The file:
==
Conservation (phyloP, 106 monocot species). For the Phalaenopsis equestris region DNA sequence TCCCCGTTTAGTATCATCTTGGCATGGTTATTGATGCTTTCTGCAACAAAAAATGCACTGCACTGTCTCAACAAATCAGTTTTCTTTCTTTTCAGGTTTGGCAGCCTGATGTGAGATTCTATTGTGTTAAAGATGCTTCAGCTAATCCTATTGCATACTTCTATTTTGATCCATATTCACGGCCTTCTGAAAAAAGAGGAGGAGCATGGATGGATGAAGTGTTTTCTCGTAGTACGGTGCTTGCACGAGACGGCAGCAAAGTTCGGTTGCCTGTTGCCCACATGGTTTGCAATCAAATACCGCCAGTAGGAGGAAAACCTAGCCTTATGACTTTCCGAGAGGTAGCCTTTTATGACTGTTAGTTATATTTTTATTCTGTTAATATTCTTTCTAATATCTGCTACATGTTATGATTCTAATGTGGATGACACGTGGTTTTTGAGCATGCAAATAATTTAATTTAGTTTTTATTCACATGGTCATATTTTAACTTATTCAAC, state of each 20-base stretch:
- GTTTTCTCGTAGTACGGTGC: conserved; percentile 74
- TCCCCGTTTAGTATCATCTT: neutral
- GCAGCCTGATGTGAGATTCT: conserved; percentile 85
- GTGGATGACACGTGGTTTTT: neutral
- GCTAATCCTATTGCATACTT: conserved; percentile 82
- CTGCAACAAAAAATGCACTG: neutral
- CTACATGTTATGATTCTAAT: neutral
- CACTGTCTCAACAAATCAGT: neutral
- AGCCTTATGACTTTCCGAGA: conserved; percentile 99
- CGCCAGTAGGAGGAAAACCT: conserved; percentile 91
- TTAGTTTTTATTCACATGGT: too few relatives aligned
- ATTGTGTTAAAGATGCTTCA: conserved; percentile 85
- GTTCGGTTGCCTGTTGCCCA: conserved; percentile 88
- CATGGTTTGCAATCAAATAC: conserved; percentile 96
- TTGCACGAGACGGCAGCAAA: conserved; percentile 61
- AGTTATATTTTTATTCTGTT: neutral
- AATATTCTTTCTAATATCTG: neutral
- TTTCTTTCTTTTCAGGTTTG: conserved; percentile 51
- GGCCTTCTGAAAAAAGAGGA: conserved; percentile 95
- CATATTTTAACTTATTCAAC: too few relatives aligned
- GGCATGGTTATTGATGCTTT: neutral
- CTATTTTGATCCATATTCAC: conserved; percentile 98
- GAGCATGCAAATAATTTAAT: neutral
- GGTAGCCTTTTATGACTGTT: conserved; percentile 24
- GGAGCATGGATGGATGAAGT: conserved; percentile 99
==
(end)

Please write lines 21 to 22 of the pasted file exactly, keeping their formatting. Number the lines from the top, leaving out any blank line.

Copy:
- CATATTTTAACTTATTCAAC: too few relatives aligned
- GGCATGGTTATTGATGCTTT: neutral